Frenchman found this place (Cerveceria Catalana) a couple of years ago when he came to Barcelona with friends. On that trip, they returned daily for their entire stay. I thought they were silly for not exploring more of the food scene, but after trying to explore other options around the city, we just kept coming back. The food is, hands down, better than any other place we tried. Plus, their prices are shockingly reasonable in a town where a tiny plate of mediocre tapas can break the bank. We went all-out on our first dinner – delicious sangria, all the tapas we could handle, AND dessert. We returned for breakfast another day (actually the exact same menu, plus coffee) and dinner again for our last night in town. We just had to get another of those beef tenderloin tapas! So, so good.
But back to the city.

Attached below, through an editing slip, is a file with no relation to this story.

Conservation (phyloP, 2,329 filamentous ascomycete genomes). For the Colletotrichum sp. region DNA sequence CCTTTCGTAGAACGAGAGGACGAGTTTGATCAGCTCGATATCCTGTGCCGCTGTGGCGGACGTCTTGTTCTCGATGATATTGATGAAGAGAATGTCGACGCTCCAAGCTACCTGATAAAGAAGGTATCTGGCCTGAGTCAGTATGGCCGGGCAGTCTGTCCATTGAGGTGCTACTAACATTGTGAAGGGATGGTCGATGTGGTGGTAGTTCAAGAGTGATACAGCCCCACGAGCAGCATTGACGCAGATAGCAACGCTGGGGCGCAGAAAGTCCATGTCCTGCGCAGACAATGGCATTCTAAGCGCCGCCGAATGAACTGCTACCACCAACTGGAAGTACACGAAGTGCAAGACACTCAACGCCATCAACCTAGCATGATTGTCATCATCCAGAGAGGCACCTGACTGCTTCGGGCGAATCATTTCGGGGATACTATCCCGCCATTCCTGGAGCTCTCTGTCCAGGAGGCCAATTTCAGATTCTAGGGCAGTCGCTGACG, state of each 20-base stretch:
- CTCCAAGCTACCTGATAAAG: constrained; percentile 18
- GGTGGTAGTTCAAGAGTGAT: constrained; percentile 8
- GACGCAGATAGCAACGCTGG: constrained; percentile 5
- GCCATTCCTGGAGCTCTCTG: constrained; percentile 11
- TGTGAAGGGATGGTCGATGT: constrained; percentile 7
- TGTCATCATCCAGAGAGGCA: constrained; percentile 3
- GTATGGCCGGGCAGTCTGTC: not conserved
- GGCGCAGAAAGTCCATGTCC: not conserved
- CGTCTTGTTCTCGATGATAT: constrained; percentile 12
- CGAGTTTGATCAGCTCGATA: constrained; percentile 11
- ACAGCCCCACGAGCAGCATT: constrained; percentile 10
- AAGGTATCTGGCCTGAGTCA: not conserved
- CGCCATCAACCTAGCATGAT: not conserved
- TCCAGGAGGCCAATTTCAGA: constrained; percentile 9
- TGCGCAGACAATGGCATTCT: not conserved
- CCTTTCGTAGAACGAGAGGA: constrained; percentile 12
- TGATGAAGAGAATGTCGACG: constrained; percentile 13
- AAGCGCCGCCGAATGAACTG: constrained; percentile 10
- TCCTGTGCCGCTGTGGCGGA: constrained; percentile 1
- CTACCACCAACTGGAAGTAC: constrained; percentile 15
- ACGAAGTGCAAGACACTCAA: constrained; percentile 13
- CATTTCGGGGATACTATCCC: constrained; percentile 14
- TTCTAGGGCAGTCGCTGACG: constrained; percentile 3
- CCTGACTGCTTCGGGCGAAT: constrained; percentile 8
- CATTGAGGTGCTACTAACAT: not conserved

I had a rough list of the things to see, and in the end we managed to get to almost all of them. The advantage of visiting a beach city off-season is that you miss the huge lines most people complain about. What you don’t manage to miss, however, are the prices. Honestly, my main takeaway from this trip was how outrageously expensive everything was. Not food, for once, but actual tourist sites. The Sagrada Familia? 14€ just to go in. 35€ if you want to go up one of the towers. The Gaudí-designed Casa Batlló? 22.50€. Even the cathedrals charge. 6€ here, 9€ there… I watched them turn away an old Spanish woman who just wanted to pray. By the time we had paid for one or two things, our wallets were feeling a little bruised. But in the end we saw a lot, did a lot of walking and plenty of good eating.